This article was originally published by The Mennonite

Church of the Brethren family cares for 52 displaced by Boko Haram

Janata Gamache

Editor’s note: Peggy Gish of Christian Peacemaker Teams has been working on a crisis team for the Church of the Brethren in Nigeria. This piece has been adapted for CPTnet. The original is available on her website.

The room looked like any other clean and neat living room this morning, yet at night, Janata Gamache (in photo with her son) said in May, it was full of women and young children, sleeping on mats.

Older children sleep outside in the back fenced-in yard, and most of the men sleep outside under the trees and near other buildings in the Nigerian Brethren Church (EYN) Headquarters compound in Jos.

Janata Gamache and her husband, Markus, currently care for, in their home, 52 men, women, and children displaced by the violence of Boko Haram.

Displaced families and individuals started coming to Jos and other safer areas of Nigeria in large numbers in August and September 2014, when Boko Haram attacked communities in Borno State in the northeast.

This number increased after Boko Haram started terrorizing areas of northern Adamawa State, including the EYN Headquarters near Mubi, in the fall of 2014 and early 2015.

When possible, displaced people went to live with relatives.

Thousands ended up in displacement camps, where the once self-reliant people found themselves feeling dependent and powerless. Other displaced people camped outside on the grounds of church buildings.

But many EYN families, like the Gamaches, opened their doors to them. In time, host families and congregations helped some of them rent temporary dwellings in the area. EYN has also purchased land near the cities of Jos and Abuja, where they are building temporary houses for additional accommodation.

In Janata’s household, cooking is done together in the back yard, much of it in large pots resting on stones over a wood fire.

All the guests help with cooking, shopping, buying firewood, cleaning, household repairs, and caring for the family’s poultry business, though Janata organizes and sees that it all gets done.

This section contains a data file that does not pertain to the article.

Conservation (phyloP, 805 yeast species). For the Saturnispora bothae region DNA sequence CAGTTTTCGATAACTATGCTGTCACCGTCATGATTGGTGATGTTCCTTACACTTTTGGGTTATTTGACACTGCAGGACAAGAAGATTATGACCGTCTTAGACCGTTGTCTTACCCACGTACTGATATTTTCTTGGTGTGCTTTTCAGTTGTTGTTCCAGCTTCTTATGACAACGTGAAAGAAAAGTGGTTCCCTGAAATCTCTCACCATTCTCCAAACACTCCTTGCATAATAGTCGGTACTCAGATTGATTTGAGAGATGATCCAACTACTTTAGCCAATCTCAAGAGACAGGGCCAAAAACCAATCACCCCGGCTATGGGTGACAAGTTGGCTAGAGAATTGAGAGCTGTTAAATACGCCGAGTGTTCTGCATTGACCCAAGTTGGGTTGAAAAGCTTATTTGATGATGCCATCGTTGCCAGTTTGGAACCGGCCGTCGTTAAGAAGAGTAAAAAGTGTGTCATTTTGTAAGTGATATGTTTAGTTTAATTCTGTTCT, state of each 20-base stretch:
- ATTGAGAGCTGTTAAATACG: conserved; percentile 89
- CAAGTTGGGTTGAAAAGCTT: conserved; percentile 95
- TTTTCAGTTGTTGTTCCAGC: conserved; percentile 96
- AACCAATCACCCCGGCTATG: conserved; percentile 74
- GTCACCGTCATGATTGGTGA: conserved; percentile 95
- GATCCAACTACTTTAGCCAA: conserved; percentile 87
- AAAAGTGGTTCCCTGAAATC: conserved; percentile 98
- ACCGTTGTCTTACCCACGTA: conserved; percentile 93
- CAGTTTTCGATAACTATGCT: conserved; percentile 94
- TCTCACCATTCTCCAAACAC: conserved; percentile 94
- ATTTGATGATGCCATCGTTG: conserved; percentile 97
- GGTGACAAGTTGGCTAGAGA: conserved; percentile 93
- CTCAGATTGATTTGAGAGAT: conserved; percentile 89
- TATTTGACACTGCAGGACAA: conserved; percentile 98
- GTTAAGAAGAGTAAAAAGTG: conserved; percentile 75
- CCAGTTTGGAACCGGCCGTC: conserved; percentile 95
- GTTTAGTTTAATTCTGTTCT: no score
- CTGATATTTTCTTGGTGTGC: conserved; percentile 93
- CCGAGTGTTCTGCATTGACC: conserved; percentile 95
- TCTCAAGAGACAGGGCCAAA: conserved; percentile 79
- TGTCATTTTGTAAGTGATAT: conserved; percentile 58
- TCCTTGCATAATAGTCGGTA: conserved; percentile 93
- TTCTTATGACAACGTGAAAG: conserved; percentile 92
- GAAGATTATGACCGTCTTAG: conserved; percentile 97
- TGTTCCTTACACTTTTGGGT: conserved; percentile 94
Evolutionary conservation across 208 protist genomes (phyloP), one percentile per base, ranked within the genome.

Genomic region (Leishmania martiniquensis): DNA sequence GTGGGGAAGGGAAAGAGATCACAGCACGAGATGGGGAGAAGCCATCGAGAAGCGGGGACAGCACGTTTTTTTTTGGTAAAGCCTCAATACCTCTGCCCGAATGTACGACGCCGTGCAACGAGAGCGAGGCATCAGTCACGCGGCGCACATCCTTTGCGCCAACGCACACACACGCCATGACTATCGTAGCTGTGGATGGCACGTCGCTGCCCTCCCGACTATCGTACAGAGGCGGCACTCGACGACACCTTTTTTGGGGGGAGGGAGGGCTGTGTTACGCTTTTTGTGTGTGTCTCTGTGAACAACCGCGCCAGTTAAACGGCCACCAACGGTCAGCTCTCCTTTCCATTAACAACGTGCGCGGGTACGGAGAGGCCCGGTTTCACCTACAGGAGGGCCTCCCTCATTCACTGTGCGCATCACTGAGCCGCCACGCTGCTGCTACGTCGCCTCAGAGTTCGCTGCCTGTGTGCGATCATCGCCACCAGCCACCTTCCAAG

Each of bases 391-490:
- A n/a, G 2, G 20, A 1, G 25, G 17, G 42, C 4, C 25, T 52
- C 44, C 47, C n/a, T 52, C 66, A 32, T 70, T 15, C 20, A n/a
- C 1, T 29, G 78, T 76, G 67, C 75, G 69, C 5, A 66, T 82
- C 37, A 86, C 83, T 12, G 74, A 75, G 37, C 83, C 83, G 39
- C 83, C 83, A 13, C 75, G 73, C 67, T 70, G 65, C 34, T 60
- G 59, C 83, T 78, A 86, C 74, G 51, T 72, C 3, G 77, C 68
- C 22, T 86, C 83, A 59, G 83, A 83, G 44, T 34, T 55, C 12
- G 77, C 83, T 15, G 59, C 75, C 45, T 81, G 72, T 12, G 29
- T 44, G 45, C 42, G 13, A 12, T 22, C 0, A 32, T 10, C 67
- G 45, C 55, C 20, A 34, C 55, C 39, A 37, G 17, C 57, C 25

“Of course the work has increased,” she said, with weariness showing in her eyes and voice. “We have to wash and sanitize the rug, the bathroom and other areas more often to prevent illness.”

Buying large quantities at a more economical price, and sharing one bathroom, for all of these people, is very challenging.

The Gamaches receive some funds and relief supplies from the church, private donations, and from other NGOs, but what this aid doesn’t cover, they must supply from their own family resources.

“With seventeen children staying here, it’s hard to give the three of my own children who are still at home, the kind of attention I want to,” she said. Fortunately during the day, most of the children are in school, and some of the adults have found part-time jobs. “When it gets too noisy in the evenings, I go outside, just to have some time of quiet.

With some of the areas in the northeast becoming more stable and people starting to return to some of their communities, Janata foresees her household gradually shrinking in numbers. But she is not expecting their nuclear family to have their own space very soon.

“We have not been able to close our hearts to those in need,” Janata said. “It is our Nigerian custom, but more importantly, it is what our faith asks of us—to care for people who have lost their homes and family and have nothing. And God is our main source of help and strength.”

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